The Springboks have again spoiled the All Black party at Westpac Stadium with a dramatic converted try in the final seconds tonight following last year's upset victory.
The All Blacks had seemed set to sneak home after Richie Mo'unga's two second-half penalties added to their slim halftime lead, but the Boks shared the spoils thanks to halfback Herschel Jantjies' try confirmed by the television match official.
It was an extremely disappointing way for the All Blacks to finish a test they appeared in control of after some early difficulties. And it came at a big cost; lock Brodie Retallick leaving the field after 60 minutes with a dislocation of an arm – joint unspecified – an injury that will probably rule him out of next month's Bledisloe Cup tests and perhaps even longer, a serious concern for the All Black coaches ahead of the World Cup.
All of Retallick's teammates will feel the after effects of this test for days because it was, to put it politely, extremely challenging; the Boks defending superbly apart from a slip just before halftime and the All Blacks discovering new ways to drop the ball almost by the minute.
The visitors were sharp on attack too and while it took them late in the game to breach the defence they will take a fair bit of confidence into the first game of the World Cup against Steven Hansen's men. They've improved massively under coach Rassie Erasmus and that first pool game in Yokohama on September 21 has all the makings of a classic.
So while the All Blacks dodged a bullet against the Pumas last weekend, they couldn't this time, and it will feel like a loss. Their handling improved in the second half, with Aaron Smith, Dane Coles and Anton Lienert-Brown adding quality, but it needed to and there will be questions asked about their skill execution.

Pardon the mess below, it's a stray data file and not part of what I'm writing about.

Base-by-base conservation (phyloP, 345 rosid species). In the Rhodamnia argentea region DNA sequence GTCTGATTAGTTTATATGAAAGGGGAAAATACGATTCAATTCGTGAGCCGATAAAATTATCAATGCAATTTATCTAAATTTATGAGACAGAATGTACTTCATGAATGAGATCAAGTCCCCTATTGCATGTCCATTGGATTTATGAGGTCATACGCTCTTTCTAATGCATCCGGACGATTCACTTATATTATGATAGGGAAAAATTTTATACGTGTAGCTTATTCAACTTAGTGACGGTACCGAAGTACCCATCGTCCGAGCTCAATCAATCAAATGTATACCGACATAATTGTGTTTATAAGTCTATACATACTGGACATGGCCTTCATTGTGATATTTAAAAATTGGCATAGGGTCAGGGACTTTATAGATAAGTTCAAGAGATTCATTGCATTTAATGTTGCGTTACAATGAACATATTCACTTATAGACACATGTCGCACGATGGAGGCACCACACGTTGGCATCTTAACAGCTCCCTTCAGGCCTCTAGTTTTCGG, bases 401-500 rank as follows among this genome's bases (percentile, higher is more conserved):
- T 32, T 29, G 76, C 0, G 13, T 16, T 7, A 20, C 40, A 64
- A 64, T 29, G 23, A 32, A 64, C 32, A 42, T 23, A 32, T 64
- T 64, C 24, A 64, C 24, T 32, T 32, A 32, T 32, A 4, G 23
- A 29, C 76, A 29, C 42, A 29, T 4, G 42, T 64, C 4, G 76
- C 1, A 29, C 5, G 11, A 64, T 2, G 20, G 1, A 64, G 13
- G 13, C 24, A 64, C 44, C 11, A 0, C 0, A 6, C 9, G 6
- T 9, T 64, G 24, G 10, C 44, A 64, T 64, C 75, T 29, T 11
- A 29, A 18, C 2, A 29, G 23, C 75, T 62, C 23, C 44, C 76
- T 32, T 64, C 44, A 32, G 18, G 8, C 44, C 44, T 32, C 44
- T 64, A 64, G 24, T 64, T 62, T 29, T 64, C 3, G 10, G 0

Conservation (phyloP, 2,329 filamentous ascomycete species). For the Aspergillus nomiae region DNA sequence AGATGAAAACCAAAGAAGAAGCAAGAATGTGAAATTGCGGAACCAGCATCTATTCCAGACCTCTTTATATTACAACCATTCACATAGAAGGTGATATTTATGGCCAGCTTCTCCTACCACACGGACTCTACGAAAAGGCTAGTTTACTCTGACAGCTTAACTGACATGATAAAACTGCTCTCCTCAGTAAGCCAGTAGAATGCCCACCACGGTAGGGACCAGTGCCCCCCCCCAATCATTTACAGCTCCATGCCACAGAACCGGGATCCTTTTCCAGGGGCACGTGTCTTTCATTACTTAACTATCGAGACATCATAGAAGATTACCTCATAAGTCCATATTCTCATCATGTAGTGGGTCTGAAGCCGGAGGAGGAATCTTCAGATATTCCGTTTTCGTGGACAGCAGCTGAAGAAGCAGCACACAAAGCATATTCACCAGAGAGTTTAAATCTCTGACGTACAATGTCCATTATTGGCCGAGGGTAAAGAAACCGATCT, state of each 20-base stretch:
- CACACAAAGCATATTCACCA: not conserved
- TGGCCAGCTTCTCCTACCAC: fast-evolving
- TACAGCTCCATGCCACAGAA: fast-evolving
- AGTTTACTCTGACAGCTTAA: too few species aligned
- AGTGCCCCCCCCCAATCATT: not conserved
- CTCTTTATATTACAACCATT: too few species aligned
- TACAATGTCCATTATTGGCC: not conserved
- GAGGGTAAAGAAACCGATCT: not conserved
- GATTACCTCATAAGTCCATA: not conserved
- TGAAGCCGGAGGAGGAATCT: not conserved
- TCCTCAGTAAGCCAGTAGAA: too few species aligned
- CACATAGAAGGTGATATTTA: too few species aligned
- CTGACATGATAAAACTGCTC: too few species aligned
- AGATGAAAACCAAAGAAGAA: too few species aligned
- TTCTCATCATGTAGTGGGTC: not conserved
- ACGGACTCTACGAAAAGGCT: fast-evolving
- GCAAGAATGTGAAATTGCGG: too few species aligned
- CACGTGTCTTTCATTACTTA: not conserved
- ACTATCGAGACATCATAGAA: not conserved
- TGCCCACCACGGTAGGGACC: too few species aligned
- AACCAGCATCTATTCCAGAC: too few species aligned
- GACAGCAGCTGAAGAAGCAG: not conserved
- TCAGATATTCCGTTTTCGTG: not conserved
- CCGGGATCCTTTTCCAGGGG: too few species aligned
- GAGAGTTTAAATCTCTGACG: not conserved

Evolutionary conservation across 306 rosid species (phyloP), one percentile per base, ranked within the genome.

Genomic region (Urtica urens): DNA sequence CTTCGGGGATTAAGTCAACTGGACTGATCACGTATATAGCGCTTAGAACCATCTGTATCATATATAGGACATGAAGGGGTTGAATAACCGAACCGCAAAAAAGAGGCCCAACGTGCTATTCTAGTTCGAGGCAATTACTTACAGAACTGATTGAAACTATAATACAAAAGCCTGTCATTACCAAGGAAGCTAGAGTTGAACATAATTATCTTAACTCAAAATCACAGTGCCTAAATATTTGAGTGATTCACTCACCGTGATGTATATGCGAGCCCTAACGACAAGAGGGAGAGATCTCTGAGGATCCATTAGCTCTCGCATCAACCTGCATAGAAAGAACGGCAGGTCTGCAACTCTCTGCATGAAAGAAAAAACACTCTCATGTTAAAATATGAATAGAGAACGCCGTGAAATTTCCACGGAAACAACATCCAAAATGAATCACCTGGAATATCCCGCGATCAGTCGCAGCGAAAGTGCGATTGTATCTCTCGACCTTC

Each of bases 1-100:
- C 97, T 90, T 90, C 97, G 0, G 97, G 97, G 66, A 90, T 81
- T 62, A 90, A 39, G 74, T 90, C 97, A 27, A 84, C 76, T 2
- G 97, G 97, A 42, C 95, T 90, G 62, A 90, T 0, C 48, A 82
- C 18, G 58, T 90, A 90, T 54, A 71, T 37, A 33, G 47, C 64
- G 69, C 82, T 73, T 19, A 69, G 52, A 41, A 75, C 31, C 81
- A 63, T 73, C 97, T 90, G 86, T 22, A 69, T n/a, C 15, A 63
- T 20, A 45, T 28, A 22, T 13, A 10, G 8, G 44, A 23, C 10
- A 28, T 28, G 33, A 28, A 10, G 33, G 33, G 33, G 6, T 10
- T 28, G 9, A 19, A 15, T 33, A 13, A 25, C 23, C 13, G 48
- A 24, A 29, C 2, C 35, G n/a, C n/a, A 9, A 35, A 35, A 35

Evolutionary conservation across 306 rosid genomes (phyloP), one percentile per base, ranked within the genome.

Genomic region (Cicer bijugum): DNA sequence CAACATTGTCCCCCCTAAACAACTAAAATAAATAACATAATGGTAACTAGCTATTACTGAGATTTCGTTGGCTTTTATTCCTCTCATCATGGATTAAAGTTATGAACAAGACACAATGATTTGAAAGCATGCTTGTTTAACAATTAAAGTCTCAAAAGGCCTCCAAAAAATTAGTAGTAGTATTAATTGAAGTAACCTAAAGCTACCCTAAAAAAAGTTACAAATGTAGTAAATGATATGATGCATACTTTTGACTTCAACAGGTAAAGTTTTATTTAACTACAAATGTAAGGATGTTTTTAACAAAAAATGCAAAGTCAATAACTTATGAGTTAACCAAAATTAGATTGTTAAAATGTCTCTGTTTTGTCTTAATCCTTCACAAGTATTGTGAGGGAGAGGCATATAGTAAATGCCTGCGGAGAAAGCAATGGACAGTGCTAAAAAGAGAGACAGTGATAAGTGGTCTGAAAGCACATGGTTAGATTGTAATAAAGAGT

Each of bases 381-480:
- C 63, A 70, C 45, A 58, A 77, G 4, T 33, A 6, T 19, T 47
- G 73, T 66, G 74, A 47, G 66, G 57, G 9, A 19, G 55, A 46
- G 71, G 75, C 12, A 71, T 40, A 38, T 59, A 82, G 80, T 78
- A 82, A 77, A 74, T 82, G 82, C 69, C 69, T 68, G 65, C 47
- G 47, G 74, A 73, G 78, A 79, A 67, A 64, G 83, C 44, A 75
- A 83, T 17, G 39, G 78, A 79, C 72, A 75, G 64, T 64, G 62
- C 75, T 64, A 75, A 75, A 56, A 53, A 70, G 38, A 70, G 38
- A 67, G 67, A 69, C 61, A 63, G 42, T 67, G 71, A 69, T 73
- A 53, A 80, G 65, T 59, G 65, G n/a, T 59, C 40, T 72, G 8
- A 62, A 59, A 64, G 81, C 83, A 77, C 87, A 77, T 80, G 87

Jack Goodhue's first-half try was a rare bit of quality but there are other reasons to be cautiously positive. The Richie Mo'unga-Beauden Barrett combination appears a work in progress but the signs are positive. Another plus was midfielder Sonny Bill Williams getting through 58 minutes without appearing to hurt himself again.
The transformation of this Boks team from bumblers to a serious World Cup threat cannot be overstated and the retirement of halfback Faf de Klerk due to a head injury early in the second half was a big blow.
Initially here they looked far more comfortable on the ball than the All Blacks and their forwards in particular were making far more significant inroads than the home pack.
Their kicking game was also far better. De Klerk outplayed Aaron Smith here last year and he was again instrumental in putting the Boks on the front foot with contestable kicks that were invariably on the mark and extremely difficult for the All Blacks to deal with.
Rarely have the All Blacks dropped so much ball in the 40 minutes of a test. Coach Steve Hansen predicted a rusty performance given the new combinations and during the first 37 minutes the All Black machine appeared in danger of seizing up completely, a couple of lineout steals apart.
Rieko Ioane fluffed a couple. Joe Moody put one down just as his side appeared to be offering some continuity. Not only did it stymie the attack, it also slowed the game to a level the Boks appeared very comfortable with.
And while it was quickly evident that the All Blacks had a good numbers advantage from a scrum on their side of halfway as the clock ticked towards halftime, there was certainly no guarantee they would make anything of it going by what had gone before.
But in a sweeping move that would give the All Blacks an undeserved halftime lead, Barrett capitalised on a long pass by ghosting outside his defender and sprinting clear before putting Goodhue away near the posts. It looked like it would be the only try of the match, but Jantjies had other ideas.
All Blacks 16 (Jack Goodhue try; Beauden Barrett con, pen, Richie Mo'unga 2 pens)
South Africa 16 (Herschel Jantjies' try; Handre Pollard 3 pens, con)